Discriminationand Employment Laws
Discriminationand Employment Laws
Casesof sexual harassment are quite common in the modern workplaces, whereemployers are often sued for failing to protect employees who feelharassed by their co-workers. In most cases, harassed employees suefor psychological damages since material damage is rare in thesetypes of case. This paper will analyze the case of Reeves versus C.H.Robinson, where the Reeves, a female worker at C.H. Robinsonexperienced sexual harassment as the male co-workers engaged indissections that touched on female anatomy. The paper will focus onpossible defenses that the employer could use, bases on the court’sdecision, and implications of a similar incident in the case of anindependent contractor.
Theuse of vulgar language may be considered as sexual harassment even incases where such language is not directed to the plaintiff. Thisprecedence was set in the case of Ingrid Reeves, where her coworkers,who were men, engaged in vulgar discussion in the presence of Reeves.There are about four types of possible defenses that could be used inthe case of Reeves. The first and the most obvious defense is aneffort to weed out aggregated or false claim where the defendant canclaim that sexual harassment did not happen (Weitzman, 2000). Thiswill provide Reeves with a hard time to prove that she was actuallyharassed sexually.
Secondly,the First amendment provides some defense since the accused can claimthe freedom of expression. The defendants can show the court that thenature of their discussion could be protected by the First amendment,both in the workplace and outside the workplace, which can succeed ifthey show that the discussion did not make the workplace hostile forReeves.
Third,the defense of “equal opportunity harasser” can apply if theemployer can prove to the court that the male employees include someissues of male sex in the in their discussions (Weitzman, 2000). Thisis an appropriate defense that the employer can use to show that thediscussion was not discriminative in nature as Reeves claimed.
Thedefense of “no adverse action” can help the employer show thecourt that Reeves did not suffer any tangible employment detriment(such as a threat of termination or demotion) that can be directlyattributed to alleged sexual harassment. Although this defense is notconsidered to be pivotal, it can be used to strengthen othercategories of defense. Alternatively, the employer can prove to thecourt that it applied the necessary measures to prevent furtherharassment soon after being informed and Reeves failed to takeadvantage of the opportunities provided by the employer (Findley,Vardaman & He, 2011).
Basisof court ruling
Theappeal court in the case of Reeves versus C.H. Robinson Worldwide,Inc held that sexual discussion or language that is trulyindiscriminate can be used to establish the bases of sexualharassment. In the case of Reeves, much of the language used wasindiscriminate and general in nature, but a substantial portion ofthe discussion or the language was gender specific. This is becausethe discussion included issues of promiscuity and women’s anatomy,which proved that part of the discussions targeted women (Findley,Vardaman & He, 2011). Even if the vulgar language did notdirectly target women employees who were present in the office, theemployer could still be held liable since the discussion wasdiscriminative in nature. The court based its ruling on the fact thatthe work environment was no longer gender neutral, since Reeves felthumiliated by the discussion more than her male counterparts. Inaddition, the ruling could be based on the principle of “requisiteintent to discriminate” since the employer was warned about theongoing sexual harassment, but failed to take measures to protectwomen who were targeted by male workers.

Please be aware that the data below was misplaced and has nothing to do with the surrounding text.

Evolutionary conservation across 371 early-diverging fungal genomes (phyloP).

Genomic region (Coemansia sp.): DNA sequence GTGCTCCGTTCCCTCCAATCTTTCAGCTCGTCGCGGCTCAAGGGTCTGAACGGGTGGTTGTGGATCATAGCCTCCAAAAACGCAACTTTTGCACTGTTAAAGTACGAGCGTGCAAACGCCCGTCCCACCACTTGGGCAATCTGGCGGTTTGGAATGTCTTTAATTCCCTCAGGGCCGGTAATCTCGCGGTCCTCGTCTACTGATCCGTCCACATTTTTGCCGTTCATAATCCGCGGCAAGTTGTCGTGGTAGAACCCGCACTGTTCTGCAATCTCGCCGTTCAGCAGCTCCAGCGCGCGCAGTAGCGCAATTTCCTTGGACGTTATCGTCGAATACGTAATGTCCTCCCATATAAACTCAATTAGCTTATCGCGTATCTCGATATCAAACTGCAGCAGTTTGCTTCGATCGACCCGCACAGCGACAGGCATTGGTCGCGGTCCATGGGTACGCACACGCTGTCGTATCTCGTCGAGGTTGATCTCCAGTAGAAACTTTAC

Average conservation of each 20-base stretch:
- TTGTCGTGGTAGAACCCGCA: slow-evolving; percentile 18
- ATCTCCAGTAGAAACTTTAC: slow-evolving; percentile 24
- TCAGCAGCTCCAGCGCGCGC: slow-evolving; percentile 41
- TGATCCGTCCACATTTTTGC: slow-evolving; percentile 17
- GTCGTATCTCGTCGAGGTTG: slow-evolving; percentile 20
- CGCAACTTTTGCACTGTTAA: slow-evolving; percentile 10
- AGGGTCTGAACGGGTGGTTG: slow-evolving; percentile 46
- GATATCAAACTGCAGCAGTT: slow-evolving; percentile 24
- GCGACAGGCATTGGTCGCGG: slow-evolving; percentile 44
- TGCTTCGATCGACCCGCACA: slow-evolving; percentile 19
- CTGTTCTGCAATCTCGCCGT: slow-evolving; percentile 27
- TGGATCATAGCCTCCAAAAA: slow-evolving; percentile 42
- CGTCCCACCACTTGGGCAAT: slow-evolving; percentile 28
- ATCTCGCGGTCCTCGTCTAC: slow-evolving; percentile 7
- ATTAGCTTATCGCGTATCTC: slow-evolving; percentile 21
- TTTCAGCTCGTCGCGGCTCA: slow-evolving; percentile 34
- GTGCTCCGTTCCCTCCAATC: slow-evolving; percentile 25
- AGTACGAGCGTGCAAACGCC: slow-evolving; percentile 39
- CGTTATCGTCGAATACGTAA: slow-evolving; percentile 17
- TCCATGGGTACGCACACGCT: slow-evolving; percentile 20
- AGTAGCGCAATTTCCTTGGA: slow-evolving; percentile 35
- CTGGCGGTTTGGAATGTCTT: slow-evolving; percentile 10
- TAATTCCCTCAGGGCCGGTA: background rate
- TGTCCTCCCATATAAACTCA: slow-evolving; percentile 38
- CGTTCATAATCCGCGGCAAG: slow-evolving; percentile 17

Thecase of an independent contractor
Mostof the labor relation laws explain the relationship between anemployer and an employee, but do not protect independent contractors.For example, in the case of Lockard v. Pizza Hut, 1998, it was heldthat the employer could not be liable for any form of discriminationthat was made by an independent contractor (Hoft & Thompson,2007). Similarly, an employer may not be held responsible or liablefor a discrimination that was done by an employee of an independentcontractor, unless it has been proven that exerted some requisitecontrol over the contractor in question. This implies that theAnti-Discrimination Law or sexual harassment legislations can onlyapply when the employer has a substantial influence or control overthe independent contractor.
Sexualharassment at the places of work is among the key actionable offensesthat can lead to litigations against the employer. However, employersare held directly liable for any form of sexual harassment when theyare aware of such forms of harassment, but fail to prevent it. Someof the key defenses that the employer can use include the freedom ofspeech at the place of work as stipulated by the First Amendment, thelack of adverse actions related to plaintiff’s allegations, and thelack of adequate proof of the discriminative nature of theallegations.
Findley,H., Vardaman, L. & He, P. (2011). A hostile sexual harassment: Alegal update. Journalof Legal Issues and Cases in Business,1, 2-12.
Hoft,J. & Thompson, F. (2007). Employer liability for non-employersexual harassment. Journalof the International Academy for Case Studies,13 (6), 88-94.
Weitzman,H. (2000). Employer defense to sexual harassment claims. DukeJournal of Gender Law and Policy,6 (27), 28-59.